Frank Francisco, TEX1-for-1 (100%), 4.1 IP, 6 Ks, 0.00 ERA, 0.23 WHIPNext in line: C.J. Wilson/Eddie GuardadoThird in line: Jason Jennings
Matt Lindstrom, FLA1-for-2 (50%), 3 IP, 2 Ks, 3.00 ERA, 2.00 WHIPNext in line: Leo NunezThird in line: Reynel Pinto/Scott Proctor
Kevin Gregg, CHI (NL)1-for-2 (50%), 4 IP, 6 Ks, 9.00 ERA, 2.75 WHIPLou Pinella confirmed that Gregg's struggles with pitching more than one inning means he'll be exclusively used as a three-out guy this season. This is probably best considering the shut-down setup man the Cubs have in Carlos Marmol. According to the Cubs' Web site, Gregg isn't deterred and knew there would be some knee issues following major surgery: "I've talked to the doctor who did my surgery and talked to the team doctors....They say I'm doing pretty good, as far as the amount of soreness I have. It's working in my favor."Next in line: Carlos MármolThird in line: Aaron Heilman/Jeff Samardzija (minors)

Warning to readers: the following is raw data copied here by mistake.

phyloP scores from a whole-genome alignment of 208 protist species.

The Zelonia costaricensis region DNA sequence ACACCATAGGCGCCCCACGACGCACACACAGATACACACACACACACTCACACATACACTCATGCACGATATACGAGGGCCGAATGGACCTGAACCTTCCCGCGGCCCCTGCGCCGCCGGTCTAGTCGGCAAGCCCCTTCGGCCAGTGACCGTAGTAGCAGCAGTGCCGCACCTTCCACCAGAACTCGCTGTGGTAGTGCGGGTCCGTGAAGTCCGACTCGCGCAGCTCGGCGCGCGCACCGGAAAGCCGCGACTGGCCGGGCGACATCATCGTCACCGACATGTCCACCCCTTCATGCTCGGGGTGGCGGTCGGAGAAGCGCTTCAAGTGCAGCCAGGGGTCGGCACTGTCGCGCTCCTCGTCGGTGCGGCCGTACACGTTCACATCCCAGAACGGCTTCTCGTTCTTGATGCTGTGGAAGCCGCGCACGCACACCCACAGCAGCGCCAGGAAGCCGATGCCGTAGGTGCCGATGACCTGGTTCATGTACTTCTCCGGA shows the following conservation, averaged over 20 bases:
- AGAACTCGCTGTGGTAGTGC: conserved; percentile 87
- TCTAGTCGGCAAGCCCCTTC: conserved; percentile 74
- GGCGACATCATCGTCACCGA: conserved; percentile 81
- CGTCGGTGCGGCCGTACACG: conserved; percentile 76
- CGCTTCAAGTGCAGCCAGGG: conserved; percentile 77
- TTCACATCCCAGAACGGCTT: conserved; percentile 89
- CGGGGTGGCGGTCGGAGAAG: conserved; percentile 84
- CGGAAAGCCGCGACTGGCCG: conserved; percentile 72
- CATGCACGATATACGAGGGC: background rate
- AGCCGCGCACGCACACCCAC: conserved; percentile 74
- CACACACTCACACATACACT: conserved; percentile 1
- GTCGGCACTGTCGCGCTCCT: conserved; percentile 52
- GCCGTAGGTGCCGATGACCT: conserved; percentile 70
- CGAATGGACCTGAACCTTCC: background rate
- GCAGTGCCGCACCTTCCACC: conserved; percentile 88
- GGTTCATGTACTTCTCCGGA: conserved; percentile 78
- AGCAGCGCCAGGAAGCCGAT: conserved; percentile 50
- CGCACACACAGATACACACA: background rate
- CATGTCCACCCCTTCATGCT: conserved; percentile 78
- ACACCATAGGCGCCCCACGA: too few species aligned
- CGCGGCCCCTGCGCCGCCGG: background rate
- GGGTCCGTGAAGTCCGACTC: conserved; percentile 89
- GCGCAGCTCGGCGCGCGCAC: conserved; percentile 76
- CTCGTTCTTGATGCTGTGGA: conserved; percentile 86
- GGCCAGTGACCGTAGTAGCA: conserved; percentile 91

B.J. Ryan, TOR1-for-2 (50%), 2.2 IP, 1 K, 13.50 ERA, 3.38 WHIPHe's still in limbo after his bad start, but the crafty veteran lefty hasn't had much of a chance to redeem himself yet.Next in line: Scott DownsThird in line: Jesse Carlson/Jason Frasor
Huston Street, COL1-for-1 (100%), 2.2 IP, 2 Ks, 10.13 ERA, 2.25 WHIPThe obviously catastrophic performance expressed in these '09 numbers was actually a non-save situation. Can't fault him for that, so for now, Street is still the man.Next in line: Manny CorpasThird in line: Alan Embree/Taylor Buchholz (elbow)